Last month, Secretary of Commerce Penny Pritzker appeared in front of the President’s Commission on Enhancing National Cybersecurity and the subsequent article in FedScoop caught my attention.
She is very concerned that the President’s Commission could mandate that all US Federal Government information technology be consolidated under one organization’s authority. According to Secretary Pritzker, a mandate like this would make it difficult for an agency’s leadership to enforce cyber security initiatives addressing their specific needs.
In other words, one size does not fit all.
Is she correct to be worried? It may be worthwhile to turn our eyes to our northern neighbor, Canada, where this consolidation is taking place right now. Canada frequently looks to our government before adopting a new practice. In this instance we can learn from their experience.
Currently, the Canadian government, including their equivalent of the Department of Defense and Intelligence community, is reorganizing and consolidating many small agencies into fewer larger agencies called Portfolios. This consolidation is not just on the cyber security front; the entire government is moving from 47 individual agencies to 28. This reorganization and consolidation is causing a lot of internal uproar since many former agency CIOs and CISOs now have to report to someone else. Former leaders no longer have a say in what they used to manage, with the authority moved to others higher up in the organizational chart. Additionally, the Canadian government is consolidating their 308 data centers into 40 to 80 super data centers. This will be a huge undertaking similar to our consolidation into Trusted Data centers. It is still too early to know if it will be worth the growing pains. But, I wonder if Canada’s governmental eye is being taken off the cyber ball.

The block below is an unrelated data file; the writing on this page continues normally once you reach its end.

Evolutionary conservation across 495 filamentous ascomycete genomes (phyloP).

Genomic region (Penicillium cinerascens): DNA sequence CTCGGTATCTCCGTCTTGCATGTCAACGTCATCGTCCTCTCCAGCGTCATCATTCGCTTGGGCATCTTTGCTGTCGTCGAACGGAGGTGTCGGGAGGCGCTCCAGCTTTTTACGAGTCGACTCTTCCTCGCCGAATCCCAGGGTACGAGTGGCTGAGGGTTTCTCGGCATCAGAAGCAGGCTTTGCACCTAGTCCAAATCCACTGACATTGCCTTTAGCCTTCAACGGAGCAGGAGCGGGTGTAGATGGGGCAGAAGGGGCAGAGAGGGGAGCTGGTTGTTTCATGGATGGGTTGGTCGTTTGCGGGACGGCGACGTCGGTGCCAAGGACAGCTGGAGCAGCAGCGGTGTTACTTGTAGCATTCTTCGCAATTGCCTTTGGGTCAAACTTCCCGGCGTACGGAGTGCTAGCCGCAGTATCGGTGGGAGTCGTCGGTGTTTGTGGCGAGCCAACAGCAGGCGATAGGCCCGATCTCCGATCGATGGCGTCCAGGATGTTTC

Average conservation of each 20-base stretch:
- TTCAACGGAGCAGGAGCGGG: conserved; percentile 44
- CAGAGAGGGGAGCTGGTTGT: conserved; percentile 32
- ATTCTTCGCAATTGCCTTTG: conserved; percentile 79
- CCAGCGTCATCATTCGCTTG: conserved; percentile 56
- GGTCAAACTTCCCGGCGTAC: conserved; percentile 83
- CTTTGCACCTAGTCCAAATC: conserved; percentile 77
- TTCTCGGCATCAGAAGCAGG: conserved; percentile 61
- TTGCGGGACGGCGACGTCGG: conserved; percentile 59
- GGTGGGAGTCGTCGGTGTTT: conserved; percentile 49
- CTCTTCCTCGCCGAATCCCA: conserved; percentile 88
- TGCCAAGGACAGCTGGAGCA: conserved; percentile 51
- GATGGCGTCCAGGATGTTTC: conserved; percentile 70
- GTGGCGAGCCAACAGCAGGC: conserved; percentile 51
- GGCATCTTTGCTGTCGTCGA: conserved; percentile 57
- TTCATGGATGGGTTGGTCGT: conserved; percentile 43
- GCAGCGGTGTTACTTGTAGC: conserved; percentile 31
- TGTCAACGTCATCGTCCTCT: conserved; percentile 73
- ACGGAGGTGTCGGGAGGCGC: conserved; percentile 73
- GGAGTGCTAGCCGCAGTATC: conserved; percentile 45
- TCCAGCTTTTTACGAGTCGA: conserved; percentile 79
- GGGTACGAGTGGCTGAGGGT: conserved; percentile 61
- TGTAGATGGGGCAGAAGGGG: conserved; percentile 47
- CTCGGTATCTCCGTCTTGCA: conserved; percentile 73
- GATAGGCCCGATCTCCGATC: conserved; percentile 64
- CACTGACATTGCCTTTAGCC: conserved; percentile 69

Secretary Pritzker raises some interesting questions that we should fully consider:
- Is over- or under- centralization a root cause of the government’s less-than-perfect response to cybersecurity?
- Where should “authority, responsibility and capability” (and budget!) for improving cybersecurity lie? A White House cyber czar? The new federal CISO? The Cabinet Secretary level?
- Is a hybrid approach best? A mix of centralized cybersecurity services with agency specific toolsets?
- Should there be a united fedciv.gov network like .mil? A unified email system for all fedciv employees?
- As the Canadians are doing, would it be better to reorganize cybersecurity efforts independently of the agencies they serve rather than doing everything all at once?
All in all, there are a lot of similarities between what is currently happening in Canada and the organizational recommendations that may come out of the President’s commission. I’m suggesting the US could learn a lot from our northern neighbor and ally.